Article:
On the heights above Budapest is a huge palace, but with similar prominence we have the Liberty Statue:
It was erected in 1947 to celebrate the liberation of the Hungarians by the Russians. The inscription now reads:
“To the memory of those all who sacrificed their lives for the independence, freedom, and prosperity of Hungary”
We visited a wonderfully impressive art gallery in the palace. From the modern Hungarian art it is clear that the Hungarians suffered much during the Soviet occupation, but have perhaps not yet found a reconciliation of inner and outer worlds, at least in their artistic life from the art works on display.
Nevertheless we liked Budapest and its people, and its food. Here are five fellows strolling down the shopping mall, chatting with people and posing for photos. Unfortunately I only got them from behind:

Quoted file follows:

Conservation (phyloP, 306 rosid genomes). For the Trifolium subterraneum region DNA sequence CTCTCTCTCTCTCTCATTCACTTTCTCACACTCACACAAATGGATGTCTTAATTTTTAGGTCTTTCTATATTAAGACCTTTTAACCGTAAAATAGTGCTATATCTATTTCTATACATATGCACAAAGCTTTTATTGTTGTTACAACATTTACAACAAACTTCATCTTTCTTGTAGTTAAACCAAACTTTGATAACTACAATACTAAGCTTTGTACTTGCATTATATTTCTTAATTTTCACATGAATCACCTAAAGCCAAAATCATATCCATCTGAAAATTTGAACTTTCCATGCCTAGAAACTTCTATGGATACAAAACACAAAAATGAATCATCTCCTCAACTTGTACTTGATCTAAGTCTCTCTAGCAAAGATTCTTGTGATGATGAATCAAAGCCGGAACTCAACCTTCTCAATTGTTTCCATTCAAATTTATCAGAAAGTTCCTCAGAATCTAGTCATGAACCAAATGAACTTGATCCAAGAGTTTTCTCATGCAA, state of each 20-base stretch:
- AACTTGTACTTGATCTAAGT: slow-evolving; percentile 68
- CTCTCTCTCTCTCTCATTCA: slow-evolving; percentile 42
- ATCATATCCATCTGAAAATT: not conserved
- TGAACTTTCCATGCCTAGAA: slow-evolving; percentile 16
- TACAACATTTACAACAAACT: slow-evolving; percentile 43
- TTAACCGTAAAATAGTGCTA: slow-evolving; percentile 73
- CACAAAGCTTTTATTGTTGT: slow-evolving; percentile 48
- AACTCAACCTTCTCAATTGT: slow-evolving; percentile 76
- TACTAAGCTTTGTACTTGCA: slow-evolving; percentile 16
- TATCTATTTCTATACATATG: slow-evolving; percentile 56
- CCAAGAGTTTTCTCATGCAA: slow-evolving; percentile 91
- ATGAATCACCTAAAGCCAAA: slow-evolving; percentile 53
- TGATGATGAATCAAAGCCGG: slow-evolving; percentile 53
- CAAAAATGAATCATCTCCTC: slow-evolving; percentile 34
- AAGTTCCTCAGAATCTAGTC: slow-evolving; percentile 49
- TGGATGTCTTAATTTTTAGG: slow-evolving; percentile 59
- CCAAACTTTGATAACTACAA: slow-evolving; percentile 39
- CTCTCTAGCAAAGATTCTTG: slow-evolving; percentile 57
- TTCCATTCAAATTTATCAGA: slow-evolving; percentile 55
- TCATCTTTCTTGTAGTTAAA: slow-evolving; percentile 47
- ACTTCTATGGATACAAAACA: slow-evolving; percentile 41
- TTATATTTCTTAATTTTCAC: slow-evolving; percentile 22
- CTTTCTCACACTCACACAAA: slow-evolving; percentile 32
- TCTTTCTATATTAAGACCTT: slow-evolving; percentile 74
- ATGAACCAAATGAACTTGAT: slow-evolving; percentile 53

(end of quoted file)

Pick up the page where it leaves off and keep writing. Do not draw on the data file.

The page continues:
In Europe the big issue was of course the refugees. Perhaps I’ll comment on that one in another post.
During our stay in Erlangen the VW emissions scandal broke. Suffice it to say the Germans were not impressed with the outright scam perpetrated by one of their leading companies, although Angela assures us that no permanent damage will be suffered, as she would.
A medico has told me that I should expect to wait a month to get over jet lag. The whole trip seems like a dream now and reality is setting in. My body chemistry was in a bit of a swirl for other reasons before I went away, so it is yet to be seen what kind of equilibrium emerges.